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The peak before the change. - 98%

reignmaster, August 8th, 2009

With the release of the massively influential “Scum” in 1987, Napalm Death established themselves as the premier grindcore band of the world. They had been generating a buzz for five years prior to its release and had even garnered some popularity and radio airplay. Despite this success, Napalm Death suffered from constantly changing lineups. “Scum” was an excellent album, but the fact that it was split across two entirely different groups of people produced somewhat of an unstable effect. “From Enslavement To Obliteration” fixed this problem by having a stable (for the time being) lineup.

FOTE is an altogether different monster, but more importantly it is a monster that manages to keep itself intact across 22 songs. While some may argue that the Napalm Death of the Bullen/Broadrick days was the best, it is insanely difficult to compare them to the growling and shrieking of Lee Dorrian, and blitzkrieg speed of guitarist Bill Steer, drummer Mick Harris, and bassist Shane Embury. While most of these talents were introduced during the second half of “Scum”, it is on FOTE where they consolidate and take on an identity of their own.

The album begins with the very slow and ominous “Evolved As One.” Distorted guitars and extremely creepy vocals give way to the utter mayhem that is “It’s A M.A.N.S. World.” That song is the starting point for where the early Napalm Death formula is pushed to the absolute limit. It’s all here, from the catchy punk-infested grind riffs to Dorrian’s demented vocals and Harris’s insane drumming. While Napalm Death had been using this same formula for a while, it is here where it is done best. Just listen to the non-stop barrages that are “Lucid Fairytale” and “Impressions”, or headbang to the more varied, but no less brutal, tunes of “Display To Me” and “Mentally Murdered.” This is essential Napalm Death, and also their last true grindcore album. Indeed, after FOTE both Dorrian and Steer would leave and be replaced with Mitch Harris and Barney Greenway, both great musicians in their own right, but lacking the sheer explosiveness that made Napalm Death into such a powerhouse.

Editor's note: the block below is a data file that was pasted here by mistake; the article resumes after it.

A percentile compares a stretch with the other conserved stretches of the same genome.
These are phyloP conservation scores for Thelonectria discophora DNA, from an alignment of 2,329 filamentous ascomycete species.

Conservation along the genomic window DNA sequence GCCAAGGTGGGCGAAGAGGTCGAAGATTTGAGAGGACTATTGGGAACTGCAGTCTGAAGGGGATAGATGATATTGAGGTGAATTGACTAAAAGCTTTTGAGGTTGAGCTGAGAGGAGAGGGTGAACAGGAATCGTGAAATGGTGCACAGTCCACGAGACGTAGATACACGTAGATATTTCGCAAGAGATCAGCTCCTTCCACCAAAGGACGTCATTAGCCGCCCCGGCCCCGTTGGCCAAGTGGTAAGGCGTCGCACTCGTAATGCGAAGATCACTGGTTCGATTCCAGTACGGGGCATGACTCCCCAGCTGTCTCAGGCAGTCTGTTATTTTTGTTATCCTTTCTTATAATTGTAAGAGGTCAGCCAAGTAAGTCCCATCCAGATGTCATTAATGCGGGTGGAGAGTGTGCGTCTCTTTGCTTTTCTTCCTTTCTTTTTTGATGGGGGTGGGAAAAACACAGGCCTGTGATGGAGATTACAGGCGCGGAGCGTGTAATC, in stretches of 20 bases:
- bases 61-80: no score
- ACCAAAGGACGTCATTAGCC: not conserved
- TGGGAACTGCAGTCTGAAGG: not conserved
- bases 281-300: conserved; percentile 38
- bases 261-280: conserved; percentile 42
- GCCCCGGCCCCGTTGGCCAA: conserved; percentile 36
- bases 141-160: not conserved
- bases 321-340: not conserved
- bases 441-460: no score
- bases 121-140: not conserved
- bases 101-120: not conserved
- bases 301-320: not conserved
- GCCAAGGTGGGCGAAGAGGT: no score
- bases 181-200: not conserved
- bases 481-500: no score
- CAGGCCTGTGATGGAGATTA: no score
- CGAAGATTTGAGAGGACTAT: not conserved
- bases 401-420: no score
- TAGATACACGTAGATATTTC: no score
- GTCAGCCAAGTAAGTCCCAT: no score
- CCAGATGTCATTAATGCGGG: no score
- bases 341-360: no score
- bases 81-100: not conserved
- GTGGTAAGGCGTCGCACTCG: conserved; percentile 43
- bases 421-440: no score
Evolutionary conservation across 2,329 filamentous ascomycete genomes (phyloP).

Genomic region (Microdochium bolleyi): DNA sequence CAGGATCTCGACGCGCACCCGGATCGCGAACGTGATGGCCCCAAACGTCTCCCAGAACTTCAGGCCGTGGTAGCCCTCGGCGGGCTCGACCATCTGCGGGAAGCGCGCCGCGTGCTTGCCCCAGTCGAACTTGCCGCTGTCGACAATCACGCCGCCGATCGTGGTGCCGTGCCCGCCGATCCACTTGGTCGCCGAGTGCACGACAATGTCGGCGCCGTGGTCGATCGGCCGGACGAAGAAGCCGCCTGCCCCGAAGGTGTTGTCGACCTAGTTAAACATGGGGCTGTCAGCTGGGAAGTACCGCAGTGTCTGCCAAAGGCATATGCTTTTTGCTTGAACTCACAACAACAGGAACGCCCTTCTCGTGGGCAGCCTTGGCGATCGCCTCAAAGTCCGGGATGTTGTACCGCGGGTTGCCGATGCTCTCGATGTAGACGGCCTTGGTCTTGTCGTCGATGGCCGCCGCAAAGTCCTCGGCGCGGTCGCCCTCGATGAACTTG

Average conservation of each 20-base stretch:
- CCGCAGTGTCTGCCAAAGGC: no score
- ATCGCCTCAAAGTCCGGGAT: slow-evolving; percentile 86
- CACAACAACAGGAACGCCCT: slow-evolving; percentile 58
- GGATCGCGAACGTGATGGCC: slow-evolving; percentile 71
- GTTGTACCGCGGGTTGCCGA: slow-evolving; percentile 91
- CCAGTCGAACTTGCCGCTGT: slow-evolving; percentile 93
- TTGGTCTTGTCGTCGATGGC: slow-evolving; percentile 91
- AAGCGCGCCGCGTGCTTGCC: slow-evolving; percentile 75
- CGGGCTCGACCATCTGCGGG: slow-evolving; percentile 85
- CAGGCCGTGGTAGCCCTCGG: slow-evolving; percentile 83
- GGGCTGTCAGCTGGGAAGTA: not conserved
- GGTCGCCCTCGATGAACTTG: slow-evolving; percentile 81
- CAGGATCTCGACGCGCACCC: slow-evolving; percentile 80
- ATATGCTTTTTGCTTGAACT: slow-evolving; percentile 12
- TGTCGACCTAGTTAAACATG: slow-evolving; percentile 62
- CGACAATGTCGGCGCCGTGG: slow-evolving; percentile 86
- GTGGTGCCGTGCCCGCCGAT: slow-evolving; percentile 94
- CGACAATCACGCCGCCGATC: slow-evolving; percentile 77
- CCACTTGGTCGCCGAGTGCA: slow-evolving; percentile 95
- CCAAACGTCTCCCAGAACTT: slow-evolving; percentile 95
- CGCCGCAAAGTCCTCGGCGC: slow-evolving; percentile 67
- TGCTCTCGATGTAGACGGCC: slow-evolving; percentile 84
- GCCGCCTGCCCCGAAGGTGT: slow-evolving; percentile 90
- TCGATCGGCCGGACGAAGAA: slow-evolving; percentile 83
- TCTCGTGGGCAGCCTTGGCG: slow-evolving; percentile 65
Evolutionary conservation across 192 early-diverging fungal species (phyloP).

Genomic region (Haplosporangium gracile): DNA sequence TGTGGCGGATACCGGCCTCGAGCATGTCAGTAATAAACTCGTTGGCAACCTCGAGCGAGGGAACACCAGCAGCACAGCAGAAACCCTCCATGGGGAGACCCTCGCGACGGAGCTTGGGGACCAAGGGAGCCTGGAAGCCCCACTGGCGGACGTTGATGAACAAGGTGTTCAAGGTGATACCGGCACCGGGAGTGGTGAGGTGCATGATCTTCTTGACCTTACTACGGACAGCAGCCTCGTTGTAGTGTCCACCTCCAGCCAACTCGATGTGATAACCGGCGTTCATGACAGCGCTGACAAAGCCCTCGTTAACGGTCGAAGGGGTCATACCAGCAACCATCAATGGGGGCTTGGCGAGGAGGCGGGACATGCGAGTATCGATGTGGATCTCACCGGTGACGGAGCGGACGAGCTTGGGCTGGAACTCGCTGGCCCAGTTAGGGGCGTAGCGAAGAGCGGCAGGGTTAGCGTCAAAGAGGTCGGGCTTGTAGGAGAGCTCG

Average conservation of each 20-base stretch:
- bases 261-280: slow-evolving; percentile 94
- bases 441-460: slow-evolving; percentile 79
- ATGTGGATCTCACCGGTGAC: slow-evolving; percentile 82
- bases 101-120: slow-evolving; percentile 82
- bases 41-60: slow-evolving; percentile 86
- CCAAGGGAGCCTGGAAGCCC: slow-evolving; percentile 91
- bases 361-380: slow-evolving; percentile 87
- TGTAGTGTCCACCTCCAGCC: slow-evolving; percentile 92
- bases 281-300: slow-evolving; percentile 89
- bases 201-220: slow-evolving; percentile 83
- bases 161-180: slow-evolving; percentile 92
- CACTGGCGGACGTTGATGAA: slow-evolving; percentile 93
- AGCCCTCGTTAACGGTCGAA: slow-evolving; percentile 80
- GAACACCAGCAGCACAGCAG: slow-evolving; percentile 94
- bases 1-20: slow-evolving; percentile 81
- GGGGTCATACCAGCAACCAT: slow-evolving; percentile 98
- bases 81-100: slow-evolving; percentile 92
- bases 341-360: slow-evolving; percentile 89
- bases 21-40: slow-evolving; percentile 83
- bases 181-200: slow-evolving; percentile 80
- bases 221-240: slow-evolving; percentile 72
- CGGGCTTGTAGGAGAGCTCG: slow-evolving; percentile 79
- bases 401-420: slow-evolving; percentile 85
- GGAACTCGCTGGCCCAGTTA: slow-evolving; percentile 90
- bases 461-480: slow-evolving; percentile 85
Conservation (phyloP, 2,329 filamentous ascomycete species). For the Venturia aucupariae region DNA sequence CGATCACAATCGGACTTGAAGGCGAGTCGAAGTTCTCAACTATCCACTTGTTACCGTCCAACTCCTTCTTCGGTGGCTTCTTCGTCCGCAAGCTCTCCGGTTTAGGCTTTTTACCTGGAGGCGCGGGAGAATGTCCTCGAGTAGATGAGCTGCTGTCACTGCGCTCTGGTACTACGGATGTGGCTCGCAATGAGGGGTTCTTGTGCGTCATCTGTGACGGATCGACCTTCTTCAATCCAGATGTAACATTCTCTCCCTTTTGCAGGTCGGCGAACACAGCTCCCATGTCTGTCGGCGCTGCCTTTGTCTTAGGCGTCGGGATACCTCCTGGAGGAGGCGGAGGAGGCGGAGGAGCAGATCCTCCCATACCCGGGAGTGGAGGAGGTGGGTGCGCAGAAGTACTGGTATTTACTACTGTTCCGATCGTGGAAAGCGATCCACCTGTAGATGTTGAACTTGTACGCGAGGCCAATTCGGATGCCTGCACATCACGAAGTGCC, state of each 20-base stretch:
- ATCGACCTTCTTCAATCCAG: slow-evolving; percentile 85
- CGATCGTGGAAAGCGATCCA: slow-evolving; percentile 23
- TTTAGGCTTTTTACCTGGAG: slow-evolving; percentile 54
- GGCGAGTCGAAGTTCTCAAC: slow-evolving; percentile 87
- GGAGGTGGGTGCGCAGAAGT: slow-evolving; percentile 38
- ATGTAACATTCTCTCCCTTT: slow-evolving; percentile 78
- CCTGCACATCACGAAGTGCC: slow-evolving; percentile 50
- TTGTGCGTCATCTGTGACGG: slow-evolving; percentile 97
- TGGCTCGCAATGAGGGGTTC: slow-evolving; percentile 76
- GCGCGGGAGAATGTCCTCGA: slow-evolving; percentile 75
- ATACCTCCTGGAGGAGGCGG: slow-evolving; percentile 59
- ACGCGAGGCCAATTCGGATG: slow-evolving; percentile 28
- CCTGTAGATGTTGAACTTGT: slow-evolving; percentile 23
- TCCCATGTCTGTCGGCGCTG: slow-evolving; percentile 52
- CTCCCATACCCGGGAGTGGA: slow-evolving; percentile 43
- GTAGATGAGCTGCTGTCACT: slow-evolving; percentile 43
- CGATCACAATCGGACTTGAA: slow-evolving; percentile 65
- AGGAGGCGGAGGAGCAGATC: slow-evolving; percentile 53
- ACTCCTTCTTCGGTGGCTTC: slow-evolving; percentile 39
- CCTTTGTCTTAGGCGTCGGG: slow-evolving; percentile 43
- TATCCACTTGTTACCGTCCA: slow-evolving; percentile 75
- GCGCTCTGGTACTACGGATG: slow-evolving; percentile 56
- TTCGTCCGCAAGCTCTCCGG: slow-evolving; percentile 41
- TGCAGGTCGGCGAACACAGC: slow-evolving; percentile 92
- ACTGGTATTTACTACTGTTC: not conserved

“From Enslavement To Obliteration” is an album who may not have the historical value of the band’s previous works, but instead has something that is perhaps more important; perfection of the formula that gave the band a name in the first place.